I read an article about freelance workers recently that said according to an Intuit study 40% of the workforce will be freelance by 2020. That’s more than 60 million people.
I am already there.
Some people dream about the idea of being able to leverage their skills, creativity and talents without answering to a boss. Of course, freelancers still have a boss. The boss just keeps changing.
I was warned by others before I headed down this road that it can be a scary proposition. Some freelancers work long hours and without any of the traditional perks (benefits, paid vacations etc.) and protections of regular employment.
Going back in history, it was a mercenary soldier, especially in the Middle Ages. A soldier with a lance who was free to use it for whoever was ready to pay.
I'm not a fan of the mercenary part of the definition, but all of that fits.
So, why did I go freelance after many years as a regular employee in academia?
I thought it would afford me more of a work/life balance now that I am in the last chapter of my career. Some freelancers can actually make more money on their own. I won't, but then aagain I never intended to work enough to make more.
I do like being selective about what work I take on and the option to take on challenges across multiple industries.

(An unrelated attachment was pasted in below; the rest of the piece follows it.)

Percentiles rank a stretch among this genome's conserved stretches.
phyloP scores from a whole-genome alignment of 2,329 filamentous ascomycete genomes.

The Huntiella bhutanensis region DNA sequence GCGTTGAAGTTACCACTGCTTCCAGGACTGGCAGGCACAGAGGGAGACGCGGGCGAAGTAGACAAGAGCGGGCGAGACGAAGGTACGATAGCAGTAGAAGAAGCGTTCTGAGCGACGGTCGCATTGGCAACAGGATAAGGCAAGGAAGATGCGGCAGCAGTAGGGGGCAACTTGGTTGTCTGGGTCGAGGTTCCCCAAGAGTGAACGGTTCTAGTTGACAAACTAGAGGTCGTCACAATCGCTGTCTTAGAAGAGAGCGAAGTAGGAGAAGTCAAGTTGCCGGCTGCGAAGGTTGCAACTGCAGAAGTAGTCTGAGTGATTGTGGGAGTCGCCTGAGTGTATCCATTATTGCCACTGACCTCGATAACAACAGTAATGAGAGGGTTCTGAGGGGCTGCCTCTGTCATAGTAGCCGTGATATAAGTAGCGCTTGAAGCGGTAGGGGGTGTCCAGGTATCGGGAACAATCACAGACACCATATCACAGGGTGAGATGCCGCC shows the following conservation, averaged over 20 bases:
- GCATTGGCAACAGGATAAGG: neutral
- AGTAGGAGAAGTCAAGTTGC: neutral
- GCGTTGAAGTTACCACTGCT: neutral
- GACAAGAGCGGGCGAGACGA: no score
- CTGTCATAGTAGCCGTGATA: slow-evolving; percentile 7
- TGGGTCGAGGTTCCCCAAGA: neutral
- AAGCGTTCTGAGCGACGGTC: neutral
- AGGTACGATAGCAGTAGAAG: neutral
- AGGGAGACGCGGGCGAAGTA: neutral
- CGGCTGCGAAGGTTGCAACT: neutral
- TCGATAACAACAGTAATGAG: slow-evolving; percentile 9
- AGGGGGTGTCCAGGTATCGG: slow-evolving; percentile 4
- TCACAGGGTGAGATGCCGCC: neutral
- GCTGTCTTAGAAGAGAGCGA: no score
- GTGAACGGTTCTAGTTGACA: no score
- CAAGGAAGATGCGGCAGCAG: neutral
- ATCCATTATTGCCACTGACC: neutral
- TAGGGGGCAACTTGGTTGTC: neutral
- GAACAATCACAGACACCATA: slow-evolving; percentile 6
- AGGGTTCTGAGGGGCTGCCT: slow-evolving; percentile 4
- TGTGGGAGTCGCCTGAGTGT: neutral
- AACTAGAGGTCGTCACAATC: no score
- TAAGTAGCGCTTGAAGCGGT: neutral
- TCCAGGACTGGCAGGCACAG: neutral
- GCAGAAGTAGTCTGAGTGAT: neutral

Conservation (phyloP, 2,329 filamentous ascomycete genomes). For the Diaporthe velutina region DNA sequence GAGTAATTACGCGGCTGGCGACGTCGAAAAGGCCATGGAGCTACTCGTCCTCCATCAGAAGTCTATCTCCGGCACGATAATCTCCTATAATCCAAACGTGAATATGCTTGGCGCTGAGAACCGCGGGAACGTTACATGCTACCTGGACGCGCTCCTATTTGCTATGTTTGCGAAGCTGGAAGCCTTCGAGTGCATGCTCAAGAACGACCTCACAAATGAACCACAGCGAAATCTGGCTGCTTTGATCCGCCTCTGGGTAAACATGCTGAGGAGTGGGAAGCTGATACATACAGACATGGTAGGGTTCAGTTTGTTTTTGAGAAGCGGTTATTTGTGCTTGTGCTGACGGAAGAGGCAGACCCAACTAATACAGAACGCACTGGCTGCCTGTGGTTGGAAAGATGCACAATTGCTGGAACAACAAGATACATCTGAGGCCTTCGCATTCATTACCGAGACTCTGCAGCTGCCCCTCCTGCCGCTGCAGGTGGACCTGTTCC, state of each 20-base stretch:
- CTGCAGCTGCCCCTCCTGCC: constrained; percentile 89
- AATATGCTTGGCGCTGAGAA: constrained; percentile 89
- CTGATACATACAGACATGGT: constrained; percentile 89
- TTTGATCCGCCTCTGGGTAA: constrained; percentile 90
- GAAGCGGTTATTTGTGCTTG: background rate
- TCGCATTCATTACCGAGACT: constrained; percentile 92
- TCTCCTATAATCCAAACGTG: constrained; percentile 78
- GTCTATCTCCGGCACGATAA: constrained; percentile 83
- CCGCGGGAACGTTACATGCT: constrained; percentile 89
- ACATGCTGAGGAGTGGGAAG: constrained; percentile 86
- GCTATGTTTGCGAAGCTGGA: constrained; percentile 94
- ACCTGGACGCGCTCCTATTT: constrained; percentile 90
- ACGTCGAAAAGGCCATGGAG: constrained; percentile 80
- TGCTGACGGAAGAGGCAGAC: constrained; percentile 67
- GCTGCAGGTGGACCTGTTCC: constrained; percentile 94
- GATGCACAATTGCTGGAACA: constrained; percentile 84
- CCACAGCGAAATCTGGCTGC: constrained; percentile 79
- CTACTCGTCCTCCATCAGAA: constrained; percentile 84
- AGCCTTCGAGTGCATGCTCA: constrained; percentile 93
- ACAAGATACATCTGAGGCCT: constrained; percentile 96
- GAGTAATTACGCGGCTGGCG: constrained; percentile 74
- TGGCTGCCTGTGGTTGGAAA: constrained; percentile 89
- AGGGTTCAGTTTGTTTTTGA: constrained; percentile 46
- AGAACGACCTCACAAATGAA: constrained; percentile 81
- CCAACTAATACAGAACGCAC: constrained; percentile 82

I will miss the community aspect of a workplace since I am really solo now in my work. Some people would have a problem with intermittent work and pay. I'm okay with that for now, but I have a pension.
Why do companies and institutions like to hire freelancers (you can include consultants and independent contractors in there)? They certainly like not having to pay for expensive benefit packages. They like having on-demand talent and access to expertise when it’s needed.
Since I have been a full-time teacher and employee and for the past decade I have been a full-time employee and also an adjunct faculty member, I have seen both sides.
Being an adjunct is a very tough way to make a career life. People who do it as their job (and not as a supplement) work hard with crazy hours and schedules and usually without a lot of support from the institutions that employ them. Of course, they teach the majority of college students these days at most institutions, so they are very important.
Will 40% of the workforce be this way in a decade? Sounds like a high number but in 2006 (the last time the federal government counted) the number of independent and contingent workers—contractors, temps, and the self-employed—stood at 42.6 million, or about 30% of the workforce.
In the years since then, there has been an economic downturn and the employment rate has recovered at a very slow pace. Exception: temporary, contingent, and independent workers. Between 2009 and 2012, according the Bureau of Labor Statistics, the number of temporary employees rose by 29%.
Forbes magazine suggested this past summer that we should forget about the jobs reports that come our regularly (one is due at the end of this week) and focus on the freelance economy.